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Plasma Medicine
SJR: 0.271 SNIP: 0.316 CiteScore™: 1.9

ISSN Imprimir: 1947-5764
ISSN On-line: 1947-5772

Plasma Medicine

DOI: 10.1615/PlasmaMed.2018024767
pages 73-82

Antibacterial Efficacy of Plasma Jet, Dielectric Barrier Discharge, Chlorhexidine, and Silver Diamine Fluoride Varnishes in Caries Lesions

Moritz Hertel
Department of Oral Medicine, Dental Radiology and Oral Surgery, Charite-Universitatsmedizin Berlin, Berlin, Germany
Julia Schwill-Engelhardt
Department of Operative and Preventive Dentistry, Charité-Universitätsmedizin Berlin, Berlin, Germany
Torsten Gerling
Leibniz Institute of Plasma Science and Technology (INP Greifswald), Greifswald, Germany
Klaus-Dieter Weltmann
Leibniz-Institute for Plasma Science and Technology (INP Greifswald), ZIK Plasmatis, Greifswald, Germany
Sandra Maria Imiolczyk
Department of Operative and Preventive Dentistry, Charité-Universitätsmedizin Berlin, Berlin, Germany
Stefan Hartwig
Department of Oral and Maxillofacial and Facial Plastic Surgery, Johannes Wesling Hospital Minden, University Hospital of Ruhr University, Bochum, Germany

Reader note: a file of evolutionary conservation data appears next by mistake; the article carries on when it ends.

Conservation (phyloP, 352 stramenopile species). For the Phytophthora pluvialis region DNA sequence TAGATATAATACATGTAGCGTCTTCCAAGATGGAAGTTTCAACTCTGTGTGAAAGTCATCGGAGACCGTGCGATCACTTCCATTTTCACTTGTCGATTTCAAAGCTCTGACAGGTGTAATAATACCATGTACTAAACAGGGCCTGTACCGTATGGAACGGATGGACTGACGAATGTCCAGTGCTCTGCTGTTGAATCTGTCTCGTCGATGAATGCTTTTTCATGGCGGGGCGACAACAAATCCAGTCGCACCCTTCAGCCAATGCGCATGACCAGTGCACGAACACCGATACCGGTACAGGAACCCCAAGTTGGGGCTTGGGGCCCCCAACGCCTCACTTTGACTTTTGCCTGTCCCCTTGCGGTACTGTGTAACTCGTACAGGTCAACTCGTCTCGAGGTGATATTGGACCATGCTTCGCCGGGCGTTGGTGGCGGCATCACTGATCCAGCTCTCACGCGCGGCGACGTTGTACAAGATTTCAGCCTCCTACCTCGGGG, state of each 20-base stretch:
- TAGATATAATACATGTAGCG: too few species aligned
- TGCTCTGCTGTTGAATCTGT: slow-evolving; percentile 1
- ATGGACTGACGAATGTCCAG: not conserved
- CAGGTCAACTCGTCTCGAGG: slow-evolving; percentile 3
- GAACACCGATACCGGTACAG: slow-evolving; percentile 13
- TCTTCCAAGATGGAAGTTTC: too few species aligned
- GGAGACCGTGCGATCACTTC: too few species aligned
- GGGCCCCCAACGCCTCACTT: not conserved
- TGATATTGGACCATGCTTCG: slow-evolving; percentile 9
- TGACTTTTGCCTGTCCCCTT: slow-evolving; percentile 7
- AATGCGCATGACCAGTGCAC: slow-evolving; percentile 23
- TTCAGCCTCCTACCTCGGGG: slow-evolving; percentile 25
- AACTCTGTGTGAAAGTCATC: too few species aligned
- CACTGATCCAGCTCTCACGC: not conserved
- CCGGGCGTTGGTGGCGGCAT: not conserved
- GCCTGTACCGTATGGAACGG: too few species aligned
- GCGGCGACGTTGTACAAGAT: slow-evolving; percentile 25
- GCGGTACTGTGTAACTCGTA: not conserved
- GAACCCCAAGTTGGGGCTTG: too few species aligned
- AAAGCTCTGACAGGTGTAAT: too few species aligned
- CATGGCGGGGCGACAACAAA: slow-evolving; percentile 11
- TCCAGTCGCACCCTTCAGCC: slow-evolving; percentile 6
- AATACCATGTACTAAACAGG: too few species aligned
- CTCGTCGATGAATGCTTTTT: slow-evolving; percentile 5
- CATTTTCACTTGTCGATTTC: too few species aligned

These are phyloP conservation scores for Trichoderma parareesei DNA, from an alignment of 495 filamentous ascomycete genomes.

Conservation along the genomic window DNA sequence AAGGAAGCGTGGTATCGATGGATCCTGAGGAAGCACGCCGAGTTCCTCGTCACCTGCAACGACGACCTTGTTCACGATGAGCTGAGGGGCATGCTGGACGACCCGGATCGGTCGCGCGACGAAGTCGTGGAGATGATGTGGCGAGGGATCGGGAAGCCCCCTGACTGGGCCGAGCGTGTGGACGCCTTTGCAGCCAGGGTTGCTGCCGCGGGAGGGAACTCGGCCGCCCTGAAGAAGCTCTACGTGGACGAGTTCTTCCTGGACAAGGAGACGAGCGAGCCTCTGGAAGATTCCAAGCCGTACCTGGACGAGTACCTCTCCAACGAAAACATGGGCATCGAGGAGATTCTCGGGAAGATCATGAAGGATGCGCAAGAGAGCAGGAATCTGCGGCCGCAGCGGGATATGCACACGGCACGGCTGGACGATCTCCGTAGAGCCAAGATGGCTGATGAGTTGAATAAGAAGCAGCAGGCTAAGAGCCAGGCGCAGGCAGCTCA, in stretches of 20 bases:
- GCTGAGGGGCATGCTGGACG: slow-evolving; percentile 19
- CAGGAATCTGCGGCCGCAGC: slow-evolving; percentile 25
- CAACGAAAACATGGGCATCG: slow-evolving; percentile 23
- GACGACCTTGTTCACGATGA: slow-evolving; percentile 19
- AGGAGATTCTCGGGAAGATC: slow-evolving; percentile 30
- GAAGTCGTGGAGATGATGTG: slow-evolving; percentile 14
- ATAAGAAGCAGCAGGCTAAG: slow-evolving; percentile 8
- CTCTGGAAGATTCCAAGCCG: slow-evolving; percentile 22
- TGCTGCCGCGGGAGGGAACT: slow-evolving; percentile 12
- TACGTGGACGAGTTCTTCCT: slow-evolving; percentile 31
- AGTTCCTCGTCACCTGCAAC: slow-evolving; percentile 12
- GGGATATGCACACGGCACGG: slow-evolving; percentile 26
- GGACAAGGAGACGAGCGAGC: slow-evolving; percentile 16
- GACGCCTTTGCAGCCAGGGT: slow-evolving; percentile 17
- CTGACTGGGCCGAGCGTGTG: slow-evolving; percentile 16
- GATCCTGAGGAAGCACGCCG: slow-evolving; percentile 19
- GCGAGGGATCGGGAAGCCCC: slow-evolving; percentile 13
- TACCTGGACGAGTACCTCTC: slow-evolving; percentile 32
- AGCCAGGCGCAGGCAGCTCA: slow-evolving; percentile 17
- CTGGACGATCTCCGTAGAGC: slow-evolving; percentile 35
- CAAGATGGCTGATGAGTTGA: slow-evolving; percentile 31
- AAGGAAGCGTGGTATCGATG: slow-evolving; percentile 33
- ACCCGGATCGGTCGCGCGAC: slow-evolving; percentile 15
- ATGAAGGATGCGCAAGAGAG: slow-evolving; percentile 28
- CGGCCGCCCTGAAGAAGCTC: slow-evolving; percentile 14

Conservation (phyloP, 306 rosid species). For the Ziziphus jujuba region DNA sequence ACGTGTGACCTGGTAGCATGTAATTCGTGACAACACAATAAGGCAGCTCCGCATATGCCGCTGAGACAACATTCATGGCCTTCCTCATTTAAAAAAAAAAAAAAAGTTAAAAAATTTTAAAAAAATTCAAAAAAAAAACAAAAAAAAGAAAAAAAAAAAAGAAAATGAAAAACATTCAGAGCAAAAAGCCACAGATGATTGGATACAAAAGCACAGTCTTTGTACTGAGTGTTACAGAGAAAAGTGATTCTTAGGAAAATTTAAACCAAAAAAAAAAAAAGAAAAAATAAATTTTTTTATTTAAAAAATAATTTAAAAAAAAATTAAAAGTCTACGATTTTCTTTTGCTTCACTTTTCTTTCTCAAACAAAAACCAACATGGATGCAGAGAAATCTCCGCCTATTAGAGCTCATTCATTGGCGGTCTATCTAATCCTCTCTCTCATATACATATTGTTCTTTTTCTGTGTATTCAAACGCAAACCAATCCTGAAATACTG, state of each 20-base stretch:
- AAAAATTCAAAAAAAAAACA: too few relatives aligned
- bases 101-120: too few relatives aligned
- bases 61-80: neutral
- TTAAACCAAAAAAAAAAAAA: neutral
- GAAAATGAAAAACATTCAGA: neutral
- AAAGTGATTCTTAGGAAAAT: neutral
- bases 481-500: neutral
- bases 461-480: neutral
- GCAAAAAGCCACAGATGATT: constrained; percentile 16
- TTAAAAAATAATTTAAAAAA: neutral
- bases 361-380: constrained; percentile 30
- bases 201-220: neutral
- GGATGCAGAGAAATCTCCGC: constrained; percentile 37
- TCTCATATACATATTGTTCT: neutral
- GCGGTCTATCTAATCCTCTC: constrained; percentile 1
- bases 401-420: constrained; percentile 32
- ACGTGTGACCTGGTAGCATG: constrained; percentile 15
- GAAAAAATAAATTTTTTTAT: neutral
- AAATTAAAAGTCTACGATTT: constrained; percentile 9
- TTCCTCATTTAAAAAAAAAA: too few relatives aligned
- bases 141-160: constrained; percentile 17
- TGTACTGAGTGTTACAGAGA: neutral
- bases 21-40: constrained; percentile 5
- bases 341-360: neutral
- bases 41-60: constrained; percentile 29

Saskia Preissner
Department of Operative and Preventive Dentistry, Charité-Universitätsmedizin Berlin, Berlin, Germany

RESUMO

The aim of this study was to assess the bactericidal efficacy of cold atmospheric plasmas (CAPs), chlorhexidine (CHX), and silver diamine fluoride (SDF) in root caries lesions (RCLs). Artificial RCLs were created in 50 human dentin samples using a computer-controlled continuous-culture biofilm model. Subsequently, CAPs (created using a plasmajet, CAP I, or a dielectric barrier discharge source, CAP II,CHX, and SDF varnishes were used in antibacterial treatment, and the number of viable bacteria was determined. To compare the different plasma sources, filament quantification was performed using an oscilloscope. All applied agents led to significantly lower counts of colony-forming units (CFUs) compared to the control (p ≤ 0.01; Mann-Whitney U test). The obtained logarithmic reduction factors of CAP I, CAP II, CHX, and SDF were 1.18, 0.61, 0.81, and 1.95, respectively. Only the results for SDF and CAP II differed significantly (p = 0.004). Filamentation imaging revealed approximately 3 × 107 filaments for CAP I and 3 × 105 for CAP II within 60 s. Compared to the control, all investigated agents significantly reduced CFU numbers in artificial RCLs. Among those, the effect of SDF was superior to that of CAP II. All investigated agents provided antibacterial effects and may therefore be used for the noninvasive treatment of RCLs.


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